—Jenn Saavedra, chief human resources officer, Dell Technologies

VH: Your commitment to supporting a culture that enables every person to feel they can be their authentic selves requires commitment from all levels within your company. This kind of commitment will keep your “say/do ratio” high and will gain the respect of your teams.

What learning has been top of mind when it comes to company culture?

JS: That there isn’t a playbook for what we’ve been through or what we’re going through. There is no one right answer. I worry when I see other companies cherry-picking what they think are best practices. If it isn’t true to who you are, it will feel inauthentic and people will see right through it, and it won’t work. Define who you are, what you value and what culture you want to create, and then permeate that through your policies, practices and behavior. Do what you say and make sure it all aligns with who you truly are.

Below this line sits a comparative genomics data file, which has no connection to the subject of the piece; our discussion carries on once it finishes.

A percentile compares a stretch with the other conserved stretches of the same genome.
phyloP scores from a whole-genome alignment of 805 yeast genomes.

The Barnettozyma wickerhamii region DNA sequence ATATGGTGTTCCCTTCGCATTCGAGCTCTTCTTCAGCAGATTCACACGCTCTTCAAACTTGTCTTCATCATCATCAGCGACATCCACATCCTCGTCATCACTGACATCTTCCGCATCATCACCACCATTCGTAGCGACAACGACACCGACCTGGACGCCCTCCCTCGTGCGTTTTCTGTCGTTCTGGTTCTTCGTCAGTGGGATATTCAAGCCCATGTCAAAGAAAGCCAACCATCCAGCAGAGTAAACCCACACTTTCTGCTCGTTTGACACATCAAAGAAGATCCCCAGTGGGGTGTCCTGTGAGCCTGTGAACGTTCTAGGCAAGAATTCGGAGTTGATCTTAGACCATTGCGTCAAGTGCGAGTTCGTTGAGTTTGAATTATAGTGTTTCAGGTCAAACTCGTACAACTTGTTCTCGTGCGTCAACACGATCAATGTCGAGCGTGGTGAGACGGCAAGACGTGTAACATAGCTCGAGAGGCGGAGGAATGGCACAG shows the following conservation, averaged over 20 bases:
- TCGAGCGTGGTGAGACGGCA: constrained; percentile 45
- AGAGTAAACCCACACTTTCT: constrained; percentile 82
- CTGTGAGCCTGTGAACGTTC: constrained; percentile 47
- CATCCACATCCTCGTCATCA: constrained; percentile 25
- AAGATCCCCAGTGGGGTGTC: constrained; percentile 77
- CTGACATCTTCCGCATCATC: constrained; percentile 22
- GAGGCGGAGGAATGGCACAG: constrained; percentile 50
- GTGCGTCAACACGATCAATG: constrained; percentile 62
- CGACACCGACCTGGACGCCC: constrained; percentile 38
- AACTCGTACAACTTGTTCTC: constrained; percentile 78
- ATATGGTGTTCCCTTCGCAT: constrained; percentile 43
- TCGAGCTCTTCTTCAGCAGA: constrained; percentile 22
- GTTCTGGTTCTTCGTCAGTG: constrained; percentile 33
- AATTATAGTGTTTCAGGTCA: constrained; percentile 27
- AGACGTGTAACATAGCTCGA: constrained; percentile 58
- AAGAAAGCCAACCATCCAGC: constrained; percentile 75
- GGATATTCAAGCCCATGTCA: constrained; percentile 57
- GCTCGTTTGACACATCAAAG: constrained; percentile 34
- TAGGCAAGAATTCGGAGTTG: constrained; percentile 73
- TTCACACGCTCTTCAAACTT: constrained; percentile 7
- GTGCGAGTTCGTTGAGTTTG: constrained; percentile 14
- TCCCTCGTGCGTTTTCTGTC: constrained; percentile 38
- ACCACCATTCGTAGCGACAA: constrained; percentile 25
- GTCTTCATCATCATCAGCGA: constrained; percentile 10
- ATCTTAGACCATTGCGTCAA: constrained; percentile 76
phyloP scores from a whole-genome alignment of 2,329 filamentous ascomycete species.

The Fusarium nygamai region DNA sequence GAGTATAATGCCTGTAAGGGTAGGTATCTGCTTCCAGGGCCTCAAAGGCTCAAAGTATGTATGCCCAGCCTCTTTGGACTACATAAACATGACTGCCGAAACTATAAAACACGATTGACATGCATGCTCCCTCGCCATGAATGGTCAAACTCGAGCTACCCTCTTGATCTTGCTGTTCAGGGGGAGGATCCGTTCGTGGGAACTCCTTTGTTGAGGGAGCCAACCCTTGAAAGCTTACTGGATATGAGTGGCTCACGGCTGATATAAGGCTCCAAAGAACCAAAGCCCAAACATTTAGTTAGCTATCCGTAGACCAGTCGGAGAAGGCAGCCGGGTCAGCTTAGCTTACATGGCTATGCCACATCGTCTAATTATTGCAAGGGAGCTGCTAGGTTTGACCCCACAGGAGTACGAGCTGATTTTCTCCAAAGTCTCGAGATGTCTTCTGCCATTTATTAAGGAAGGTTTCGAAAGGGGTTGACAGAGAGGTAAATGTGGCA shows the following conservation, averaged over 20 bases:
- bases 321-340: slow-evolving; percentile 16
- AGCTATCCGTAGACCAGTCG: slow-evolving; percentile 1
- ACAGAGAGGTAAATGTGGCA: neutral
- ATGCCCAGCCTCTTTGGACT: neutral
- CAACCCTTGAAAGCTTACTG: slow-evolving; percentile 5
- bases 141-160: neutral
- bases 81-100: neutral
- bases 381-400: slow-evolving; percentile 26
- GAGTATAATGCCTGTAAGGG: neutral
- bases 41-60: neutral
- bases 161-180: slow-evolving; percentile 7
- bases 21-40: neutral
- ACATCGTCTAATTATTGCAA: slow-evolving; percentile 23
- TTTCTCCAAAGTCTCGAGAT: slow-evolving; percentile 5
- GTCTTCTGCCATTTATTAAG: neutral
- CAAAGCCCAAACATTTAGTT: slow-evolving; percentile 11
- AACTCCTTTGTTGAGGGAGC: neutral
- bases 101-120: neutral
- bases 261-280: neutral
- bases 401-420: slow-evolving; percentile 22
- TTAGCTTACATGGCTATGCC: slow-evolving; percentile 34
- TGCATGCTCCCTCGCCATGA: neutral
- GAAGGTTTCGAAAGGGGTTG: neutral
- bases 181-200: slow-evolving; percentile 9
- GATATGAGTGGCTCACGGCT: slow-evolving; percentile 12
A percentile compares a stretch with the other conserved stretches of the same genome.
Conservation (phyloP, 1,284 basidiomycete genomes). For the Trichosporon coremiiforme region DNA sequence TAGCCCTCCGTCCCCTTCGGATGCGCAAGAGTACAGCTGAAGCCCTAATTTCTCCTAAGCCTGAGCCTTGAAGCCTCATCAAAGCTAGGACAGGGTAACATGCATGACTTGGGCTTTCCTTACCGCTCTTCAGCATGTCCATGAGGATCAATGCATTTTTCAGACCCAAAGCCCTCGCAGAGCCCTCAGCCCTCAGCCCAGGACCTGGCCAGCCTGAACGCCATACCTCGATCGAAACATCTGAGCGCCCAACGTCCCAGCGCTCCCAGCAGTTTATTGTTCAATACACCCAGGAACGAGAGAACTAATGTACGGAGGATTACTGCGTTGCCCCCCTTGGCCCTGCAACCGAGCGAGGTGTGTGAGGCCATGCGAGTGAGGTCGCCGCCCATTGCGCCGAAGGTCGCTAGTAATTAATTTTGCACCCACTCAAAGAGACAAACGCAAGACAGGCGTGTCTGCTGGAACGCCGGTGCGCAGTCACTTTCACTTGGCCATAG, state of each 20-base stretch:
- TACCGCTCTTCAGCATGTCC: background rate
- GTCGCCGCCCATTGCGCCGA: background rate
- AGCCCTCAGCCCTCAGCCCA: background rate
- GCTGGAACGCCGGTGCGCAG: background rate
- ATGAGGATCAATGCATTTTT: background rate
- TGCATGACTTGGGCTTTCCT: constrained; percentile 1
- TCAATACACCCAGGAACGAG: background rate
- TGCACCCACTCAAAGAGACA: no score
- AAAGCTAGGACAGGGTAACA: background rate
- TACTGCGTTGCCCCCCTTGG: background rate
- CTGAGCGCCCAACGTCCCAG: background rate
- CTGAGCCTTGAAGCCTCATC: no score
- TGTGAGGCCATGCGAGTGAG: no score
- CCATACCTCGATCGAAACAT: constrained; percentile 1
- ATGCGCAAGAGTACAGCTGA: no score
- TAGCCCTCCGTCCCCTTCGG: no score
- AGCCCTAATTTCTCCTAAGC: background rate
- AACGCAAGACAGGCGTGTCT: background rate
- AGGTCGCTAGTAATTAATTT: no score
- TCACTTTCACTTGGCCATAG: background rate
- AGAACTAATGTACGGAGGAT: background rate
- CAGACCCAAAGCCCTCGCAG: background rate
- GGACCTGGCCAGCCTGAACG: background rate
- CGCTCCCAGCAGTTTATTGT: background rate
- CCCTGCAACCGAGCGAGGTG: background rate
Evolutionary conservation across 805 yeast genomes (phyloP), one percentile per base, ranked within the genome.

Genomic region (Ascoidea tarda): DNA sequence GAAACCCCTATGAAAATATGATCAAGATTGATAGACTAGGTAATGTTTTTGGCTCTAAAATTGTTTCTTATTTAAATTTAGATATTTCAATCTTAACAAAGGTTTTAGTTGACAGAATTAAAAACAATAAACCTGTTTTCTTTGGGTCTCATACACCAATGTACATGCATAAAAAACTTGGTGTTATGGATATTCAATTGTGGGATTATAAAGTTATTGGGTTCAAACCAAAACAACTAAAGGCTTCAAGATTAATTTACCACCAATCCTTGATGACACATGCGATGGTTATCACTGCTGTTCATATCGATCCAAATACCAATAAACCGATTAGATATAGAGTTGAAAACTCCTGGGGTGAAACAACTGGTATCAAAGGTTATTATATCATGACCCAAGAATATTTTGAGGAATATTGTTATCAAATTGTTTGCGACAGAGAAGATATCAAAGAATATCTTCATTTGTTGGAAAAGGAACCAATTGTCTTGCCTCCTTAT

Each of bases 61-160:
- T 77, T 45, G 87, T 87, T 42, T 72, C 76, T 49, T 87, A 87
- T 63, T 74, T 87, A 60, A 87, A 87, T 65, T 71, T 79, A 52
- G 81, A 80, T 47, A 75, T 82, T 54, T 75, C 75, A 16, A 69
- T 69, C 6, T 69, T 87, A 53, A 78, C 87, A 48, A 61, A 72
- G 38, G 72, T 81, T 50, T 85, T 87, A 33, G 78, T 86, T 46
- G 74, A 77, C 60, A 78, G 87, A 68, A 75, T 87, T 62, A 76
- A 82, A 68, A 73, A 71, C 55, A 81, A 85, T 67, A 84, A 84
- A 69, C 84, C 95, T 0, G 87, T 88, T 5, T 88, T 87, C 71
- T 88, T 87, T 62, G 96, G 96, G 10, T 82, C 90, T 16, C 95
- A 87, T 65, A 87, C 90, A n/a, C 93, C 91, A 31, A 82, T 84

VH: Exactly, and I really believe it all starts with leadership. Everything we care about, our whole culture, starts with Michael. People look up and he’s consistent all the time. So, again, you have to be true to the culture of your company. People have to feel and believe that where they work is fantastic. Their team, their day-to-day interaction with their leaders and peers, all those things need to be congruent.

It’s important to not just tell people to be a certain way, but to actually be that way. And I feel fortunate we have that at Dell.